ONE TINY EMBER
By: Ginny Luedeman
CS Journal
June 2005

Avid campers and those (like me) with wood-burning furnaces know that building a proper fire doesn’t happen instantaneously. But with patience and persistence, a lone ember, or the flame of a single match, can be coaxed into a cheerful, crackling blaze. Perfect for cool evenings or the roasting of a marshmallow.
Perfect, too, as a way to understand how just a little bit of spiritual understanding can grow into something bright and powerful. The point is not to become discouraged by how small it seems at first, but to work with what you have -- to tend and coax that little flame -- and to trust that with persistence and the proper source your understanding will grow.
Of course, when it comes to spiritual understanding, the source is a given. I say “a given” because the God I’ve come to know through my study of the Bible and Mary Baker Eddy’s writings is infinite good, infinite Love. This Love is divine Mind itself, the source of all understanding. I’ve found a lot of relief in returning to this idea -- that I’m not relying on my own mind or intelligence to develop my understanding, but that Love wants me to know its nature, and my nature as Love’s expression. And that I can count on infinite Mind to nurture in me the understanding that inevitably forwards my progress.
Mary Baker Eddy, whose own spiritual understanding grew into a flame that sparked a worldwide movement of healing, once assured her readers: “God gives you His spiritual ideas, and in turn, they give you daily supplies. Never ask for tomorrow: it is enough that divine Love is an ever-present help; and if you wait, never doubting, you will have all you need every moment.”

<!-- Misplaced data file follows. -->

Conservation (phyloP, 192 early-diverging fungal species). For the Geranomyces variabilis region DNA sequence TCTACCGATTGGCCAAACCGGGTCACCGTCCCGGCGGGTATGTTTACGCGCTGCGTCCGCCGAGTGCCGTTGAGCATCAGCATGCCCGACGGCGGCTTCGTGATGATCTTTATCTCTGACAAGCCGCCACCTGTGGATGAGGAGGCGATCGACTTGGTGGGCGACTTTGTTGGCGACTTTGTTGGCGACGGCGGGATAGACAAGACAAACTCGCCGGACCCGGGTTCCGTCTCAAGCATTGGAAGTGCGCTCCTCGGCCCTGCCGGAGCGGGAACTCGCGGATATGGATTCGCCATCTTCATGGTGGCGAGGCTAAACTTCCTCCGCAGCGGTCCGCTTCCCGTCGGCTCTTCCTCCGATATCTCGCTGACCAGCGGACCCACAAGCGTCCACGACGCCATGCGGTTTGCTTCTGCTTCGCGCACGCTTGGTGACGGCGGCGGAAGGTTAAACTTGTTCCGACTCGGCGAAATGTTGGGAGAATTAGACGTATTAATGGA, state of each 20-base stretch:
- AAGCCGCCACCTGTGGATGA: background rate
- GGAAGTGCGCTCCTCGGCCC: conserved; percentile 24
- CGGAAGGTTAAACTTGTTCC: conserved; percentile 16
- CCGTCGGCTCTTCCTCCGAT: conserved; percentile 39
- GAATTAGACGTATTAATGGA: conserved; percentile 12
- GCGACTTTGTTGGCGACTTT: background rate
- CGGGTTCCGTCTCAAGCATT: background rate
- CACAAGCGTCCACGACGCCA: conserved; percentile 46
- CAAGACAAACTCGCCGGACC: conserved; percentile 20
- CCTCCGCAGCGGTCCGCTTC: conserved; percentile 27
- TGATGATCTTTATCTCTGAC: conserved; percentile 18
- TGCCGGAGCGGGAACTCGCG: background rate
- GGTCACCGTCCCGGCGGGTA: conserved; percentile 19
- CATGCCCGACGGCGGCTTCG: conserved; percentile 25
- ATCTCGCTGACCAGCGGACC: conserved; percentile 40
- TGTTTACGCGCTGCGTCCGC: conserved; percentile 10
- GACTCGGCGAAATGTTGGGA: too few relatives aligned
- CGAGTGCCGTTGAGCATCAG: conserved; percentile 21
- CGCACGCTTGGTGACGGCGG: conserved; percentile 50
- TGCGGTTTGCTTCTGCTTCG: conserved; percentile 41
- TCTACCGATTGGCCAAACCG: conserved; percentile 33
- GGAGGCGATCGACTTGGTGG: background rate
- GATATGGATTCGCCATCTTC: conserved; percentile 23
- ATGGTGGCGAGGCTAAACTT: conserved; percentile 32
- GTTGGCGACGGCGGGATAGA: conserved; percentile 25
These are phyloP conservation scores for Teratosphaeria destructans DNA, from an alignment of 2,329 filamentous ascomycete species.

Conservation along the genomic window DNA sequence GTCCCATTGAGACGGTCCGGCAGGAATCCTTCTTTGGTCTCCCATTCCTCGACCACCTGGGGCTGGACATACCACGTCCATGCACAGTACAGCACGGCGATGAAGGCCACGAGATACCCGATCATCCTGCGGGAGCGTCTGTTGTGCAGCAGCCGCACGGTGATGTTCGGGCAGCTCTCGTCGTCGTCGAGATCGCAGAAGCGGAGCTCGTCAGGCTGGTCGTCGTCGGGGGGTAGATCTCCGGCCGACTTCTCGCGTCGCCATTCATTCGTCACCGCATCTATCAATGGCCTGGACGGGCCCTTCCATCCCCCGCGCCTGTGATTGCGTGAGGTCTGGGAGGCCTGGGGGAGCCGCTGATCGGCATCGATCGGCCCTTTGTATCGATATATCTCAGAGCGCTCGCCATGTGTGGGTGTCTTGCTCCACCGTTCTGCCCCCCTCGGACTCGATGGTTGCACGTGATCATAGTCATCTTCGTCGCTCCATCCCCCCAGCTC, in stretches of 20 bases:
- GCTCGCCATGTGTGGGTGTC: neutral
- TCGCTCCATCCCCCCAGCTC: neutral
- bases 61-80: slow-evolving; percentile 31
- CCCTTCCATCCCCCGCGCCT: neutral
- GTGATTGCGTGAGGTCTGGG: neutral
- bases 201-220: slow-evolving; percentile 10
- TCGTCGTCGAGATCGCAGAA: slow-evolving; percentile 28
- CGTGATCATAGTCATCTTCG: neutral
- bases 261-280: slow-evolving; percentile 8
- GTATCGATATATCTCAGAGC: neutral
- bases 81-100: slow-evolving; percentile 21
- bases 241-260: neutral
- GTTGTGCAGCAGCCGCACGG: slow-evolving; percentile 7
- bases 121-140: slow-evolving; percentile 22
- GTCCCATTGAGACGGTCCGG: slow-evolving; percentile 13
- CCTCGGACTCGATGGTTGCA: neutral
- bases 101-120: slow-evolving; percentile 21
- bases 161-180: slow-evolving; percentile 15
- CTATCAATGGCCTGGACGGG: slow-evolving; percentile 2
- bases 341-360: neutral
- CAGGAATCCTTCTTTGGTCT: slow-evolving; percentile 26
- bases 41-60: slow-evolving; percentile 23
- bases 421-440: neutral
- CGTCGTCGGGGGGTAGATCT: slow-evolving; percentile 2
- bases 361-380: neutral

Life’s demands can sometimes seem too great for my limited abilities. Discouragement and doubt can feel overwhelming, tempting me to throw in the towel when solutions seem beyond my reach. But experience has shown me that if I ignore today’s opportunities to stretch and grow, I’ll inevitably have to retrace my steps: Those same opportunities will still be waiting for me somewhere down the road. And this time around, I’ll have the added work of dealing with apathy, as well.
So I’ve endeavored to wipe procrastination off the list of my shortcomings. And when I feel that there isn’t enough understanding, patience, or courage to go forward, instead of giving up, I can turn back to the source, to God, to discover more of what I need. That’s what inevitably brings resolution -- and healing -- just as I discovered last fall.
For three days and nights I’d been battling aggressive, flu-like symptoms that made it almost impossible to get out of bed. Yet this experience was different than challenges I’d faced in the past. In fact, when my mother called to see how I was doing, I was grateful I could say that I was really loving this opportunity to grow spiritually. My prayers, my husband’s support, and my study of the Bible and Mrs. Eddy’s writings had uncovered some fears that I now knew God was enabling me to discard. And some wonderful, fresh thoughts about myself as God’s loved child were melting away a hidden sense of frailty and helping me leave behind the personal history that seemed to justify it.
“I love having this healing,” I told my mom, then found myself smiling as I hung up the phone. I meant it. In spite of the suffering, I felt grateful, buoyed up, and that was new for me. Through my prayers, I’d caught a glimpse of the fact that this healing wasn’t about getting well as much as it was aobut stretching my understanding of God and learning more about my perfect nature as His creation. And I loved that.